Improved Metabolism

There are also suggestions that contrast therapy (primarily cold exposure) can help boost metabolism, the rate at which the body passively burns calories, thus helping you lose weight and achieve a leaner physique.

Risks of Contrast Therapy

It's important to consider that there can be risks, too, when it comes to contrast therapy.

Manipulating your cardiovascular system should be done with caution, especially if you have any kind of existing conditions related to the heart or blood pressure.

There are also risks involved with hot water and cold water. Hot water temperature can scald, or result in overheating if you stay in it for too long. Cold water can also provide a shock to the system, and result in hypothermia if you overdo it.

Approach contrast therapy with care - check with your doctor if you have any existing conditions, particularly heart conditions or high or low blood pressure, and avoid contrast bath therapy if you have any open wounds or skin conditions.

Tips for Doing Hot and Cold Therapy

One of the great things about contrast therapy is that it doesn't take much to set up - you just need a hot tub and a cold tub you can jump between.

If you're thinking of giving it a try, here are some tips to help you do it safely, and get the most benefits out of the practice.


There's no exact consensus for the right timing, water temperature, frequency and other factors. So you'll want to experiment and find out what works best for you.

You'll generally do it for around half an hour, with 3-6 sessions of both hot and cold over this time.

However, you can try your own way of doing things. Experiment with different timing, different temperatures, and even mix some sauna in there if that's your thing. Find your own ideal protocol.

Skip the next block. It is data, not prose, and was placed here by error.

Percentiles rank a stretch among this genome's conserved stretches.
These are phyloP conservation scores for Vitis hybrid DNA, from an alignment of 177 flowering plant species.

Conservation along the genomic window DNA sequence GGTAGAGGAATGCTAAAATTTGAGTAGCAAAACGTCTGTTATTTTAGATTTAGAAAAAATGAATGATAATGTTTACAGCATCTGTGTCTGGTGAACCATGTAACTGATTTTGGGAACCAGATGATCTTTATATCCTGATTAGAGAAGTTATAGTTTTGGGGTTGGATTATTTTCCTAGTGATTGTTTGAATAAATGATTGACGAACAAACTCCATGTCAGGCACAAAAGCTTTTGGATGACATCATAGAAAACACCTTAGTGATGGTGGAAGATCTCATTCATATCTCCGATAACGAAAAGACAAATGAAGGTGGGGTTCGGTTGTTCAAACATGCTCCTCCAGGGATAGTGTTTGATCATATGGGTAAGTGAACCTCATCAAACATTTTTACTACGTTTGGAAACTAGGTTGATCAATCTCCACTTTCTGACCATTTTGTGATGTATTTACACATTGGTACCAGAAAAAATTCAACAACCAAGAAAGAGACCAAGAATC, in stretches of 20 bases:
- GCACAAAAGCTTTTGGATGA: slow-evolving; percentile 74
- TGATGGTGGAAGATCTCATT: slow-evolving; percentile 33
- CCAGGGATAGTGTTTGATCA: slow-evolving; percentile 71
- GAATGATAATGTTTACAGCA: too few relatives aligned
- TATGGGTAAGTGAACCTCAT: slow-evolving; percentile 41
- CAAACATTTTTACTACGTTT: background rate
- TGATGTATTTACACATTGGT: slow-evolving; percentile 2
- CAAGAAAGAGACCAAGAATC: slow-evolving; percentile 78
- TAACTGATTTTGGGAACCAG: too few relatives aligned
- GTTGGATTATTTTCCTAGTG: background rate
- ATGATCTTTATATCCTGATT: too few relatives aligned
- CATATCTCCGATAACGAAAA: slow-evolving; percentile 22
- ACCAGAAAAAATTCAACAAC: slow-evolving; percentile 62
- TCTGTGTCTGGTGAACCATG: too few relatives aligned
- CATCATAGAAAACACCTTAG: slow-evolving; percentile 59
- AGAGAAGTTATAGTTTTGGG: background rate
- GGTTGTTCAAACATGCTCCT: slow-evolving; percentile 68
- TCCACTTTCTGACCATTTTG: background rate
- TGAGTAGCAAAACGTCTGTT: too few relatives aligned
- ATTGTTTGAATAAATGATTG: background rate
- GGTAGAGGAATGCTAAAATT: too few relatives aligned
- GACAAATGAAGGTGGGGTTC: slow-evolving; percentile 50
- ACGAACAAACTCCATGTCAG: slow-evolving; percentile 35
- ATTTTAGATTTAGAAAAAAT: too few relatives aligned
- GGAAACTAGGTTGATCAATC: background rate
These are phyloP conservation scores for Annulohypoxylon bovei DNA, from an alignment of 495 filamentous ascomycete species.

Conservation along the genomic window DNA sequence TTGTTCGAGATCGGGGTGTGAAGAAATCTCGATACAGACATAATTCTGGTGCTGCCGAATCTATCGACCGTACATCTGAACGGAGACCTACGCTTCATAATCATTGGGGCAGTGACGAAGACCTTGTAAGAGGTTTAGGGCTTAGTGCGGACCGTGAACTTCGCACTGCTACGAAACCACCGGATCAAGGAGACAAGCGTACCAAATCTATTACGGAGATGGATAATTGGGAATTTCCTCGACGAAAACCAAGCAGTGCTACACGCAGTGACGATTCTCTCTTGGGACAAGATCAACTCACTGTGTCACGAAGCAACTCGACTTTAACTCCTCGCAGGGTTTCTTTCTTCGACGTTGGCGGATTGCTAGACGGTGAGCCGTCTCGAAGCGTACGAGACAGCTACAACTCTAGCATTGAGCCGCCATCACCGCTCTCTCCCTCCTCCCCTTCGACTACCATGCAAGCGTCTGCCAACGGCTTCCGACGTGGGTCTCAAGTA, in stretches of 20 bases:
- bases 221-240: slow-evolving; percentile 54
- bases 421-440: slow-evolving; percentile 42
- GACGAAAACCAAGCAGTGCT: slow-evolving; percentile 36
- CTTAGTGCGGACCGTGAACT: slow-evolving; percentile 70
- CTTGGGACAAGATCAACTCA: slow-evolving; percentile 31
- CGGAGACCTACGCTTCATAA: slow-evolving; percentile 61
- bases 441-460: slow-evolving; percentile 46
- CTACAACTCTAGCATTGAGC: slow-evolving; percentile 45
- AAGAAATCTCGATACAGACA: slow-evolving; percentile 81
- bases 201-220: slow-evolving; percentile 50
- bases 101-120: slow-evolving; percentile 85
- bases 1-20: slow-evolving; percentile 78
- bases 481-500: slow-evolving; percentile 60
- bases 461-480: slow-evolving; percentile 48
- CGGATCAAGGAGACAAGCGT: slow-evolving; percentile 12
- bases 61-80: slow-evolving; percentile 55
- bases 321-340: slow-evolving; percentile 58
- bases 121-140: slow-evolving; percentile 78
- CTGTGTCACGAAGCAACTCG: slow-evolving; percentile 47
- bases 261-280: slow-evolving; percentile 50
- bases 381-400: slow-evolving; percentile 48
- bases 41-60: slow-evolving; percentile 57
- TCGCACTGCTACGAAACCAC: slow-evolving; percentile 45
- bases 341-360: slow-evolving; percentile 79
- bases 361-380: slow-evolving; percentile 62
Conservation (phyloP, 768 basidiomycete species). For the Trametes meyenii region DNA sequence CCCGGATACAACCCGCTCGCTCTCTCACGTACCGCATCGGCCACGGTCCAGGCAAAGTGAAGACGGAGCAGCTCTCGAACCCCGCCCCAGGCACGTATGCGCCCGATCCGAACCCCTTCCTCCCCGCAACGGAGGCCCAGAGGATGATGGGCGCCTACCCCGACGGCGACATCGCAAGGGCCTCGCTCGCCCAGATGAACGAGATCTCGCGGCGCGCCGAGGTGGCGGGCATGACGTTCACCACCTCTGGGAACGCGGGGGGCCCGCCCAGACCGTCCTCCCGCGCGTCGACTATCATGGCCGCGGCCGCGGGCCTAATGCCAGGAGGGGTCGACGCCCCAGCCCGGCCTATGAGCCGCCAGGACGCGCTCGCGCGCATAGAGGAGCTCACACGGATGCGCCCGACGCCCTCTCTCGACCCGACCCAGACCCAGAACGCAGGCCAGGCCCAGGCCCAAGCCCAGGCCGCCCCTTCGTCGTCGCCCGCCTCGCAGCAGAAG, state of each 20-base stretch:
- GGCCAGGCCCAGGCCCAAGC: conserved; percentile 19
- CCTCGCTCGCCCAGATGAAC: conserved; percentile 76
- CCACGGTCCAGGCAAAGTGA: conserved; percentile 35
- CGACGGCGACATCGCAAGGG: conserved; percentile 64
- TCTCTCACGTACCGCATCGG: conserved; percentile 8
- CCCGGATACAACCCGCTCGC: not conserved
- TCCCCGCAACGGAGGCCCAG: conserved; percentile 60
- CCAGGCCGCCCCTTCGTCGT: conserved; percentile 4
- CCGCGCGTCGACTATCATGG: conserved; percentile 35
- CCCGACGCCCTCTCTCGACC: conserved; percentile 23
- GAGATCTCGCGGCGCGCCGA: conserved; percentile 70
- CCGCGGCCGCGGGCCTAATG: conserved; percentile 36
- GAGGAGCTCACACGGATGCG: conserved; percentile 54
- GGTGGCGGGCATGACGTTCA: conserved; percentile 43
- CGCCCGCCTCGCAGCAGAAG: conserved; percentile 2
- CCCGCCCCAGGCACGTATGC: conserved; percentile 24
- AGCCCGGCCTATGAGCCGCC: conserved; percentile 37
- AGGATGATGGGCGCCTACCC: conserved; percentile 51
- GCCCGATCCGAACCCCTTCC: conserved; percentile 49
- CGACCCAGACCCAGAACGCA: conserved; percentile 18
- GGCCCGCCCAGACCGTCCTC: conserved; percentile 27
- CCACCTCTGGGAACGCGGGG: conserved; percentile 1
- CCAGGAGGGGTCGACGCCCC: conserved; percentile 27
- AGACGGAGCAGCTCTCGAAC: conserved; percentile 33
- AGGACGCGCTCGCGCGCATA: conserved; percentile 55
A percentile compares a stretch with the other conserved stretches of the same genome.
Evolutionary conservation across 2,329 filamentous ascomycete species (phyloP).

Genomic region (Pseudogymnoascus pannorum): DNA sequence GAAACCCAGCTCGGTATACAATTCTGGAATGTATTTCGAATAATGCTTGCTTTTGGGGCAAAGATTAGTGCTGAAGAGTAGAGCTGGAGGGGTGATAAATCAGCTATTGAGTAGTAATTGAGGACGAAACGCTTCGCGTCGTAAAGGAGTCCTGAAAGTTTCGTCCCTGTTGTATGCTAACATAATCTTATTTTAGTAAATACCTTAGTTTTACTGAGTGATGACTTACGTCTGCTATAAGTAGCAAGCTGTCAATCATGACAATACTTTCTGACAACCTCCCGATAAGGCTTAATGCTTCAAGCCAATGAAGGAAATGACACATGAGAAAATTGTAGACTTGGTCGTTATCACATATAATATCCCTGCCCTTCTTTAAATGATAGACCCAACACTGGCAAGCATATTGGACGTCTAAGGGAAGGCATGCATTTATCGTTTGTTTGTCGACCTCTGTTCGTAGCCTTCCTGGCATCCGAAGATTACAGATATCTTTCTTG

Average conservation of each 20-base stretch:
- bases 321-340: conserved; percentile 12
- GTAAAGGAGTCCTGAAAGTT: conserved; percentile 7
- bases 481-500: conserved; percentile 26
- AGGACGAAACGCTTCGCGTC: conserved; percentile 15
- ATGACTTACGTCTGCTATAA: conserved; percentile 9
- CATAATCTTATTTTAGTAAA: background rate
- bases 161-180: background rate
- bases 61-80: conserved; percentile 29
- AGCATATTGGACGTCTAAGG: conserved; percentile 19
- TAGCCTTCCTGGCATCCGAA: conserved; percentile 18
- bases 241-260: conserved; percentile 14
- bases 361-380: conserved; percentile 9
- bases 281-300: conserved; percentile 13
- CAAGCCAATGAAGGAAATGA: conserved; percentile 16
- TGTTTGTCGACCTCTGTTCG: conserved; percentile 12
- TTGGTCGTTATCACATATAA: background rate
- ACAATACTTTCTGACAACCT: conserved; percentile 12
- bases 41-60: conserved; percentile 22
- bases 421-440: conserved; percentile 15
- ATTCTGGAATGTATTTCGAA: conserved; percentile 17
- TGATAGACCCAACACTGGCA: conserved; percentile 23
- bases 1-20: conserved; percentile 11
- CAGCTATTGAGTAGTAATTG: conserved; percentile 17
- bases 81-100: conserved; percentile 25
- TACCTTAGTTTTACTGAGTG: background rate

Start Slow

If you're just starting, and you're not yet used to heat therapy or cold exposure, take it slow.

Don't start out with extreme temperatures and long sessions. Your body won't be accustomed to it, and you risk hurting yourself.

Start slow and careful, and if you feel alright, build up to higher intensity.

Stay Hydrated

Don't neglect hydration. You might feel like it's unnecessary, since you're already immersed in water, but you still need water and electrolytes to help manage your body temperature (particularly going through such quick fluctuations).

Finish with Cold

Some experts believe that you can get greater benefits, particularly for metabolism, if your last session is in cold water.

Most people also feel that the cold makes them feel more energized, so you may come away with higher energy levels if you close with cold exposure.

Feel free to experiment, though - you may find something else works better for you.

Consult a Professional 

If you're doing contrast water therapy specifically to recover from an injury, be sure you check in with a professional.

Contrast therapy may interfere with your physical therapy regimen. It may also have limited benefits to the healing process for that particular injury, and thus you'll still need to go through your normal recovery process.

Be sure to talk it through with your physical therapist for an informed view.

Final Thoughts

Contrast baths are, to many, a great way to recover faster, decrease muscle fatigue and muscle pains, and just to relax in general.

There are risks - make sure you talk these risks out with a medical professional if you have any pre-existing conditions or worries.

But for most, you'll find this is a convenient and affordable way to boost recovery and accelerate the benefits of your training program.

Also Read: Does the Sauna Burn Calories?